February 15, 2017
February 15, 2017
When looking at mortgage rates, we tend to get hung up on whether they are up or down any given week. This is especially true when actively house-hunting. It feels like any half-point uptick in mortgage rates is a huge setback.
However, when you look at today’s mortgage rates in comparison to historic rates, the picture changes a little bit. We aren’t at lows like those seen at the end of 2012, when 30-year fixed rates hit 3.35%, but we are at near-historic lows. The reality is that, even though there are expectations for higher mortgage rates in coming months, we have a long way to go before we reach the rates seen 10, 20, and 30 years ago.
The highest mortgage rates seen since Freddie Mac began reporting data in April of 1971, were seen during the height of the inflation seen in the early 1980s. At one point, in October of 1981, the 30-year fixed rate for a mortgage reached 18.45%. That’s practically unthinkable today.
Even if we begin seeing an uptick with inflation in coming months (some economists think it will be years before we see serious inflation), we likely won’t see mortgage rates reach such levels. Indeed, for much of the time we have records of national average mortgage rates, they were between 7% and 9%. When you consider those trends, today’s rates remain very attractive.
If inflation goes up, though, there is a good chance that mortgage rates will rise as well. Mortgage rates are tied more closely to 10-year Treasury yields than they are to the Fed Funds Rate. However, monetary policy, which is usually made in response to inflation, has an influence on what happens with Treasury yields and mortgage rates.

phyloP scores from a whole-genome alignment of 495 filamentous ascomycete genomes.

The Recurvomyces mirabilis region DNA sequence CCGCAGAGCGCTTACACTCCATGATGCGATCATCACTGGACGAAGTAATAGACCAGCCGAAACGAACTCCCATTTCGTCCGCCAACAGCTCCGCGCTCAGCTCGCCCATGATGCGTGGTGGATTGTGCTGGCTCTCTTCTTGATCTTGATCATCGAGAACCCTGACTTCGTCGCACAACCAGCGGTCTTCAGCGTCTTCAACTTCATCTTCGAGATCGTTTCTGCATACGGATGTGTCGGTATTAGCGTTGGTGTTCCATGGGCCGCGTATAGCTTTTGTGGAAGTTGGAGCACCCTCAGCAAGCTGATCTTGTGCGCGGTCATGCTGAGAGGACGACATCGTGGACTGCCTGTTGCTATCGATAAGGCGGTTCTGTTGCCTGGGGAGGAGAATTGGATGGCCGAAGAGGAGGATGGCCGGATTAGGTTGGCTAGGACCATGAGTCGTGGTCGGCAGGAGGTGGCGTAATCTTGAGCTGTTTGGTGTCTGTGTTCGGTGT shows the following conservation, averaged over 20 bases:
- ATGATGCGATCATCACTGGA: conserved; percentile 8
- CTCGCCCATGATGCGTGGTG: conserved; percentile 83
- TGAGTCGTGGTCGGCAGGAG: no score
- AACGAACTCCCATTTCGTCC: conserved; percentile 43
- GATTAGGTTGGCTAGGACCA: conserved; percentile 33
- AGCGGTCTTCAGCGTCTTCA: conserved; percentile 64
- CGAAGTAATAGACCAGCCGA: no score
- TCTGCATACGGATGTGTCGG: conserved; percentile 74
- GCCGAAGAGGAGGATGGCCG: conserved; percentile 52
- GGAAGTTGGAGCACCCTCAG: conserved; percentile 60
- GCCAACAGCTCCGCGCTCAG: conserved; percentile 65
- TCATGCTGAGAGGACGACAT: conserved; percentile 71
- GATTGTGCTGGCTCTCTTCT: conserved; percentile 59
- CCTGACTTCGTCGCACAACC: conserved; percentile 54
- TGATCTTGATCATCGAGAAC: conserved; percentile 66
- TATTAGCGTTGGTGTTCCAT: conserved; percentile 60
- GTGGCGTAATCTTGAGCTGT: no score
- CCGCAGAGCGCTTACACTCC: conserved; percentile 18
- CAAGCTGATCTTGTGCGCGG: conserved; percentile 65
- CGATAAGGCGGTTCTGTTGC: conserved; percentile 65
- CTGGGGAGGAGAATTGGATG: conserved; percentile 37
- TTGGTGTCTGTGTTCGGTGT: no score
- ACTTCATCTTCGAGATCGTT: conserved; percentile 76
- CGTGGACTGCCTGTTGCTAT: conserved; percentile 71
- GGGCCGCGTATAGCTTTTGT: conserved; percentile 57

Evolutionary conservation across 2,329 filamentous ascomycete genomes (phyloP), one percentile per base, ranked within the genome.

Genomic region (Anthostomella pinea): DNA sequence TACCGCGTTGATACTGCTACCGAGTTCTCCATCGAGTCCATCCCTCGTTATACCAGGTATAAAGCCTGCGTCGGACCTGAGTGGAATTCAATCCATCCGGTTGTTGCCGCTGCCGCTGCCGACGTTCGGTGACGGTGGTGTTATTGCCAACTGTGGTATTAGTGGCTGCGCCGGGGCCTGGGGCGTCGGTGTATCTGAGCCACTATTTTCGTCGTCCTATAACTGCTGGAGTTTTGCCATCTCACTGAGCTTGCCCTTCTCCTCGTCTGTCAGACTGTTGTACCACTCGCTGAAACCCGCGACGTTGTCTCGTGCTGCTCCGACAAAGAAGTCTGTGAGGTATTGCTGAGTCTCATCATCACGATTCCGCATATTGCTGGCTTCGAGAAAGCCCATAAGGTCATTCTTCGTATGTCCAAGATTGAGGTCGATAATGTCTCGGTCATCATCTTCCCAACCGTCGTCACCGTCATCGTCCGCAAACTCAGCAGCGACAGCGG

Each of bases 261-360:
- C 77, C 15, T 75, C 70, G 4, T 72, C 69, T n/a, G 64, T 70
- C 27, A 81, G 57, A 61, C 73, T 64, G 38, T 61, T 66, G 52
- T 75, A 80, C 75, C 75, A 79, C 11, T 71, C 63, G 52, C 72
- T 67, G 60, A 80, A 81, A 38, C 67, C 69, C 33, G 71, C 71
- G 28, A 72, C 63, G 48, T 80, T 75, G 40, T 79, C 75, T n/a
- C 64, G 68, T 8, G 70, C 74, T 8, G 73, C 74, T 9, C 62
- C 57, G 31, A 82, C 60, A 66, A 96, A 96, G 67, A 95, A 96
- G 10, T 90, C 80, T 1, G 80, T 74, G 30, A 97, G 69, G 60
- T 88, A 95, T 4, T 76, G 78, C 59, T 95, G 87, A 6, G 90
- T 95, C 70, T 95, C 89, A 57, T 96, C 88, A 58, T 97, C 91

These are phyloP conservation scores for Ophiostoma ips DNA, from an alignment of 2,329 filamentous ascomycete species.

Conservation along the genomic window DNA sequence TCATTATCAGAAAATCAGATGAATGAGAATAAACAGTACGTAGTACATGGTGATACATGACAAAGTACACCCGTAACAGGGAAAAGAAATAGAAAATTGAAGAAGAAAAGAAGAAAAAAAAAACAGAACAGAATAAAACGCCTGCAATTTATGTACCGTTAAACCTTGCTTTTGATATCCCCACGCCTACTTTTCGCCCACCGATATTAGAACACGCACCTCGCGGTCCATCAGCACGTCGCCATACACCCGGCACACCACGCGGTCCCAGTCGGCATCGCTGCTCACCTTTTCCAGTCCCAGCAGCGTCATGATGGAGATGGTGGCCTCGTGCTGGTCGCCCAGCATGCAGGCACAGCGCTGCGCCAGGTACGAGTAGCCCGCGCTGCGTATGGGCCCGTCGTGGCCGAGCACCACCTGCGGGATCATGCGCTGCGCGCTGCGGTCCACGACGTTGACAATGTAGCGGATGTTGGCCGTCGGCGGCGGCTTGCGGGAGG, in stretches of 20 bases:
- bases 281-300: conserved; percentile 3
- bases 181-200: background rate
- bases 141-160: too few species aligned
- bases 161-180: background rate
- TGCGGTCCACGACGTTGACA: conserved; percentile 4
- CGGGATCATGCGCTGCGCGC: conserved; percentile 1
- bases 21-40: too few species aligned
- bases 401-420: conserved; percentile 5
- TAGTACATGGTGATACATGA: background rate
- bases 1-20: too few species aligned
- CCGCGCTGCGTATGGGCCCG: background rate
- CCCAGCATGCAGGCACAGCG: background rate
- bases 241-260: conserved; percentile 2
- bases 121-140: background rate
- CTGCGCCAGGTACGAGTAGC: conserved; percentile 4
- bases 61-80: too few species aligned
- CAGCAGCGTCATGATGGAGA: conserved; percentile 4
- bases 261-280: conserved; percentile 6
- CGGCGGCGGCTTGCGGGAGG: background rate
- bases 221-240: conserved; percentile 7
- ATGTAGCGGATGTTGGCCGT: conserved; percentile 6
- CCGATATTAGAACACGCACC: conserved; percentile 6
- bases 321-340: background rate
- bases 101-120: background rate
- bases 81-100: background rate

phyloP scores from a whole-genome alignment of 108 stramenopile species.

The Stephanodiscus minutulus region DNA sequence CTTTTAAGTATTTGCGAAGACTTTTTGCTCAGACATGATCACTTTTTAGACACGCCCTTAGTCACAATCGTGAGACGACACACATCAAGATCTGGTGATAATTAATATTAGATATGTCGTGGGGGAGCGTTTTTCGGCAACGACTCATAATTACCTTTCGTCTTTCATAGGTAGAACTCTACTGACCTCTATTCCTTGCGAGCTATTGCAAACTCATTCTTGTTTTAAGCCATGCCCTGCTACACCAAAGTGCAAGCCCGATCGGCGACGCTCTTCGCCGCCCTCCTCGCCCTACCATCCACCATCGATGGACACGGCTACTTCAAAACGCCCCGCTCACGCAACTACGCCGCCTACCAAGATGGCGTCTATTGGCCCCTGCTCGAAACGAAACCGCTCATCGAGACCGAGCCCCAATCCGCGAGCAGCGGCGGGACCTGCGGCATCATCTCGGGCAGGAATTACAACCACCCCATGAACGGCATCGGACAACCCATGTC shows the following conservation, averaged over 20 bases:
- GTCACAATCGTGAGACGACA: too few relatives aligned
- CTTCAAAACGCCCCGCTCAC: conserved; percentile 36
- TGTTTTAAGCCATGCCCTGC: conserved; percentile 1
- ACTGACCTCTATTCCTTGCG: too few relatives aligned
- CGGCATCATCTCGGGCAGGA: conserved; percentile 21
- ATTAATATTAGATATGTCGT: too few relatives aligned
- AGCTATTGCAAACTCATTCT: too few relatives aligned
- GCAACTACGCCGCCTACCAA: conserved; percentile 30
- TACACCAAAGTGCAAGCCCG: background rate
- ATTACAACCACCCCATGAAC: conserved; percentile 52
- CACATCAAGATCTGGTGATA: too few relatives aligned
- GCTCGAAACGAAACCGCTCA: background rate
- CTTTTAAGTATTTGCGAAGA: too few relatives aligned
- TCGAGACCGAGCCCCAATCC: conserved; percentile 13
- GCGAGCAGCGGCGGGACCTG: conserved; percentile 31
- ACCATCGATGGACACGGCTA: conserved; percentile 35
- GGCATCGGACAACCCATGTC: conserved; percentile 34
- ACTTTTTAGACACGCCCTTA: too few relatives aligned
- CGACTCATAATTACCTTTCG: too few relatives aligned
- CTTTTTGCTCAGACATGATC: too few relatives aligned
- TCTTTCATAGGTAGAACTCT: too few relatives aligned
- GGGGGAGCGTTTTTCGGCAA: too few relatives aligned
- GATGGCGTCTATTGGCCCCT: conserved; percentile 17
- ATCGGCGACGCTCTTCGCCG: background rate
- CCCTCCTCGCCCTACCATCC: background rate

Right now, we are in a period of near-historic low inflation. Inflation remains relatively low, especially when compared with 1980, when inflation hit 14.8% in March. In fact, 1982 was the last time the average inflation for the year topped 6%. For the most part, since the early 1980s, Federal Reserve interest rate policy has been aimed at trying to keep inflation within in a certain range. As a result, mortgage rates have largely followed suit, even though rates are reflected a little differently as policy shakes out through Treasury yields.
Even though there is a lot of hype about coming inflation and the possibility of higher mortgage rates, if you look at the historical picture, there are very few times when rates spike. While there are instances of rapid gains in mortgage rates, for the most part rates have risen or fallen in a somewhat orderly manner. This means that you aren’t likely to see a sudden, large increase in mortgage rates during your house hunting.
While you might want to purchase a home in the coming two or three years to take advantage of rates that are near historic lows, there is a good chance that we probably won’t see rates above 6% for quite some time. It’s true that a change in 1% can lead to paying thousands more over the life of your home loan, but it might take a year or two for rates to rise that high. That gives you a little more time to shop around for the right house and the right mortgage terms.
In the end, there’s no real predicting what’s next for the markets, or for mortgage rates. You can look at past trends, and consider how they were impacted by events, but in the end, trying to hit things exactly right probably won’t work. Instead, work on improving your credit so you can qualify for the best rates. Then, shop around for the best home and the best mortgage for your circumstances.
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